Congratulations Steve.

Very recently he published a JOC perspective in which he outlined his philosophy towards natural product synthesis with a myriad of examples of his own work1. I would like to try and give you all a flavor of his approach here.

Amongst other things Prof. Hanessian is probably well known for his propagation of “The Chiron Approach” to organic synthesis2-6. A chiron is a combination of the words chiral and synthon and represents a small chiral building block, for example, amino acids, terpenes, carbohydrates. This gave rise to an excellent computer assisted synthesis program that recognised these chirons in a complex molecule and suggested synthetic routes. I have used this program personally and found it very helpful for the problem I had at the time. This whole approach is based upon a “visual relational thought process” which is a vital part in the planning and conception of the synthesis of a complex molecule.

Let us examine just some of the extensive number of examples given by Prof. Hanessian in his perspective one, for example, Ionomycin.

The calcium salt of this compound is the folded structure A and looks quite complicated, when one “unfolds it” to a linear sequence, compound B, the stereochemical perspective is much more recognisable, however still a very complex molecule.

 

With a good knowledge of organic chemistry and what one can do experimentally, Professor Hanessian reduced compound B to simple chirons, one of which is glutamic acid a simple cheap readily available chiral starting material. This was then converted to some more advanced intermediates en-route to Ionomycin. It would have taken me a long time to get to glutamic acid as a starting material for the synthesis of this compound.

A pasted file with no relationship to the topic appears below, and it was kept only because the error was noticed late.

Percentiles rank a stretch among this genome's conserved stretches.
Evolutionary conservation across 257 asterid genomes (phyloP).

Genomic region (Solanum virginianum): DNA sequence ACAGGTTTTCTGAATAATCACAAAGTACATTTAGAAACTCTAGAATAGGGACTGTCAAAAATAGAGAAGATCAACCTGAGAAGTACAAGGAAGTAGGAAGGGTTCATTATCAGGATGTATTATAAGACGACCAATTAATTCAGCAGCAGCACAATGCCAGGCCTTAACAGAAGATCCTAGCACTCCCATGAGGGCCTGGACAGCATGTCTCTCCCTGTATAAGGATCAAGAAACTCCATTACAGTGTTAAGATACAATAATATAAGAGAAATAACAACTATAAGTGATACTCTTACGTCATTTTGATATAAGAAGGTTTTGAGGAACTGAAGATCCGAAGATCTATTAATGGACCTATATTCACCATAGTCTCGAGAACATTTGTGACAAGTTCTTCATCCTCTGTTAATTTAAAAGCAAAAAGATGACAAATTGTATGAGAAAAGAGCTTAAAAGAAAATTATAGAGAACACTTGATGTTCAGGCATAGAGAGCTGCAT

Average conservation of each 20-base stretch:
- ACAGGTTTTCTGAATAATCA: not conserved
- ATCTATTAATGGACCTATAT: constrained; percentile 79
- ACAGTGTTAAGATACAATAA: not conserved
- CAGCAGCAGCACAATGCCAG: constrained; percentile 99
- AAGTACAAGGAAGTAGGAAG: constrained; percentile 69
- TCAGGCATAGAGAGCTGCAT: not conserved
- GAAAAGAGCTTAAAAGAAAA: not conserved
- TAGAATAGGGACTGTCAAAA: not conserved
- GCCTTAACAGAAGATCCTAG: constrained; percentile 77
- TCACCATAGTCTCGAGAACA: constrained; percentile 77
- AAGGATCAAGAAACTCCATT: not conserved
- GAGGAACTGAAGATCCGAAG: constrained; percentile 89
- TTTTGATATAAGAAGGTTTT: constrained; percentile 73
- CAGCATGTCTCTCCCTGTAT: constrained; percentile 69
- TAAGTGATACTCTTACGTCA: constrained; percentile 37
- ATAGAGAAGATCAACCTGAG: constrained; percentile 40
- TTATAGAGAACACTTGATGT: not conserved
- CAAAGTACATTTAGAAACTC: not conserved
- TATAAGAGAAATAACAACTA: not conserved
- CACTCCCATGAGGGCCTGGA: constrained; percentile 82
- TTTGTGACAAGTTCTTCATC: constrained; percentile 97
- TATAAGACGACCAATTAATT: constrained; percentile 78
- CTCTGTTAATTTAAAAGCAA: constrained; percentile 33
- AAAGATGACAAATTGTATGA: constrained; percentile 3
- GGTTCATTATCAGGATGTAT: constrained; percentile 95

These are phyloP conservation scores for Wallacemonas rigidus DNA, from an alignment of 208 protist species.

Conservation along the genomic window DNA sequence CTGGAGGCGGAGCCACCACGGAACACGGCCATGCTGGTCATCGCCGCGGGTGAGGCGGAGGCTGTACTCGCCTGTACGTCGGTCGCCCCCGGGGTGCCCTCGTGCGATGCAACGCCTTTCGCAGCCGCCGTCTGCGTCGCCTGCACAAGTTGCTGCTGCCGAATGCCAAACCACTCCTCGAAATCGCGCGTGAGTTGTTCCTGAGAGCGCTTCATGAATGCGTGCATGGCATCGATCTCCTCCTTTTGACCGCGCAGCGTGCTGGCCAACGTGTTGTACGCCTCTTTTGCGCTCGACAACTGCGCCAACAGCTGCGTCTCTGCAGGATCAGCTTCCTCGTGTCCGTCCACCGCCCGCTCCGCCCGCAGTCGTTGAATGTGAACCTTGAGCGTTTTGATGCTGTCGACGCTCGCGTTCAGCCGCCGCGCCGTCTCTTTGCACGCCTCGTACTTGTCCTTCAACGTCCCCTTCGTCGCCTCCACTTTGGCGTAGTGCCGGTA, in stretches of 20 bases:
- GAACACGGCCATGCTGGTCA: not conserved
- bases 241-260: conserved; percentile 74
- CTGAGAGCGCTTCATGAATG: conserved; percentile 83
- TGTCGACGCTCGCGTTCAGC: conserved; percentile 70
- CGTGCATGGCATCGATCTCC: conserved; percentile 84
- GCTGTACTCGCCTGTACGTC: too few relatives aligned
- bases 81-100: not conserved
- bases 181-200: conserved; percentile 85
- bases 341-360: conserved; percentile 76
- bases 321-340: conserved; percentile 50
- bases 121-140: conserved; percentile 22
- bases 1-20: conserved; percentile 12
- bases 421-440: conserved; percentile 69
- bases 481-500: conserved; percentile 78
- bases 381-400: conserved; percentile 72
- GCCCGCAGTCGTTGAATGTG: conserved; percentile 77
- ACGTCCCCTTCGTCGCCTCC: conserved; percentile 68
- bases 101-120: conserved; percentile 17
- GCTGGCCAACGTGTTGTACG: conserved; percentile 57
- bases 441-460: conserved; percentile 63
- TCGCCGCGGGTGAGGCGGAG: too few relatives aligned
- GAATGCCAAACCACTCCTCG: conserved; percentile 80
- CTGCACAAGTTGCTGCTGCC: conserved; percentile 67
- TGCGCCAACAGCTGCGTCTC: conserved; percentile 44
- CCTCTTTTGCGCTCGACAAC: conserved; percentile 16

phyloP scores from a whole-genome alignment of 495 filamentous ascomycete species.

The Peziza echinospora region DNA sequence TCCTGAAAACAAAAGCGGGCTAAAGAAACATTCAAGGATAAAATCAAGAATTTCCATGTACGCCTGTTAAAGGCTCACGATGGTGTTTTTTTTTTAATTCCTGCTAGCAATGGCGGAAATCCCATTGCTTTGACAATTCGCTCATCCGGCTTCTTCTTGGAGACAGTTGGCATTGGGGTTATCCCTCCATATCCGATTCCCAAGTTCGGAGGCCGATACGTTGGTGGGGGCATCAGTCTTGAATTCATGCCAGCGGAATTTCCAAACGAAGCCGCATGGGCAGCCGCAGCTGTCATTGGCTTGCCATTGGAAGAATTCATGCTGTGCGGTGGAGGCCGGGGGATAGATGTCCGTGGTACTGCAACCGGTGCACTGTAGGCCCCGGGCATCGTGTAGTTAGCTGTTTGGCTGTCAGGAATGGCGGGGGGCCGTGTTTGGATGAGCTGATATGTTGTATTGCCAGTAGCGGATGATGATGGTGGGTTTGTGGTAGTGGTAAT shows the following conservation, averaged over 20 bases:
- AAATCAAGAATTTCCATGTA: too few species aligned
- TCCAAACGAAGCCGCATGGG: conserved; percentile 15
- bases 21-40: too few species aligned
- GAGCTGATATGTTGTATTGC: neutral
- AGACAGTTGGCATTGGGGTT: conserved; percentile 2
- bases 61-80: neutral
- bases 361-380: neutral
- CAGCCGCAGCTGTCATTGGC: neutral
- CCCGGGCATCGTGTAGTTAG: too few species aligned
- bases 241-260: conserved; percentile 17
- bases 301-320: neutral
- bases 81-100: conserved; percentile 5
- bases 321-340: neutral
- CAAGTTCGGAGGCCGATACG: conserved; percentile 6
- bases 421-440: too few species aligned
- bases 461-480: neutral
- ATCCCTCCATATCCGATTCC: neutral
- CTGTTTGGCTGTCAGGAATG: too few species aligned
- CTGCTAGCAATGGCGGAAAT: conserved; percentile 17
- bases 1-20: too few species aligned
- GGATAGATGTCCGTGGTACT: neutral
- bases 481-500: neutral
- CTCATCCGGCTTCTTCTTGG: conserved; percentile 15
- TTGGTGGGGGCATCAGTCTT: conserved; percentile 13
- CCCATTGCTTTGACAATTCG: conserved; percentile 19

Chiral C2-symmetric phosphonamides are also a significant part of Prof. Hanessian’s contribution to organic chemistry7,8. These compounds are single diastereoisomers where attack of an electrophile occurs from the less hindered side of the anion. Further reaction, in this variant of the Horner-Emmons, reaction leads to the chiral olefins in good yield and high enantiomeric excess. He is still working hard as judged by his latest publication in Organic Letters9, which I can recommend.

I collaborated with Professor Hanessian for many many years during my industrial sojourn. I always enjoyed his visits to the company; not only for the good food and wine we were presented with but for the stimulating chemical discussions and the new perspectives that he brought to a problem. He made us think and he always enjoyed a lively discussion. Congratulations again on your recognition Stephen.

References

  1. Hanessian, S., J. Org. Chem, 2012, dx.doi.org/10.1021/jo300902m
  2. Hanessian, S.; Giroux, S.; Merner, B. L.;Design and Strategy in Organic Synthesis: From the Chiron Approach to Catalysis; Wiley-VCH: Weinheim, 2012.
  3. Hanessian, S.; Franco, J.; Larouche, B. Pure Appl. Chem. 1990, 62, 1887.
  4. Hanessian, S. Reflections on the Total Synthesis of Natural Products: Art, Craft, Logic, and the Chiron Approach. Pure. Appl. Chem., 1993, 65, 1189.
  5. Hanessian, S. Design and Implementation of Tactically Novel Strategies for Stereochemical Control Using the Chiron Approach. Aldrichimica Acta  1989, 22, 3.
  6. Hanessian, S. Total Synthesis of Natural Products: The “Chiron Approach”; Pergamon: Oxford, 1984.
  7. Hanessian, S.; Delorme, D.; Beaudoin, S.; Leblanc, Y. J. Am. Chem. Soc. 1984, 106, 5754.
  8. Bennani, Y. L.; Hanessian, S. Chem. Rev. 1997, 97, 3161.
  9. Hanessian S., Chénard E., Org. Lett., 2012, 14(12), 3222-3225.
By July 18, 2012 3 comments synthetic chemistry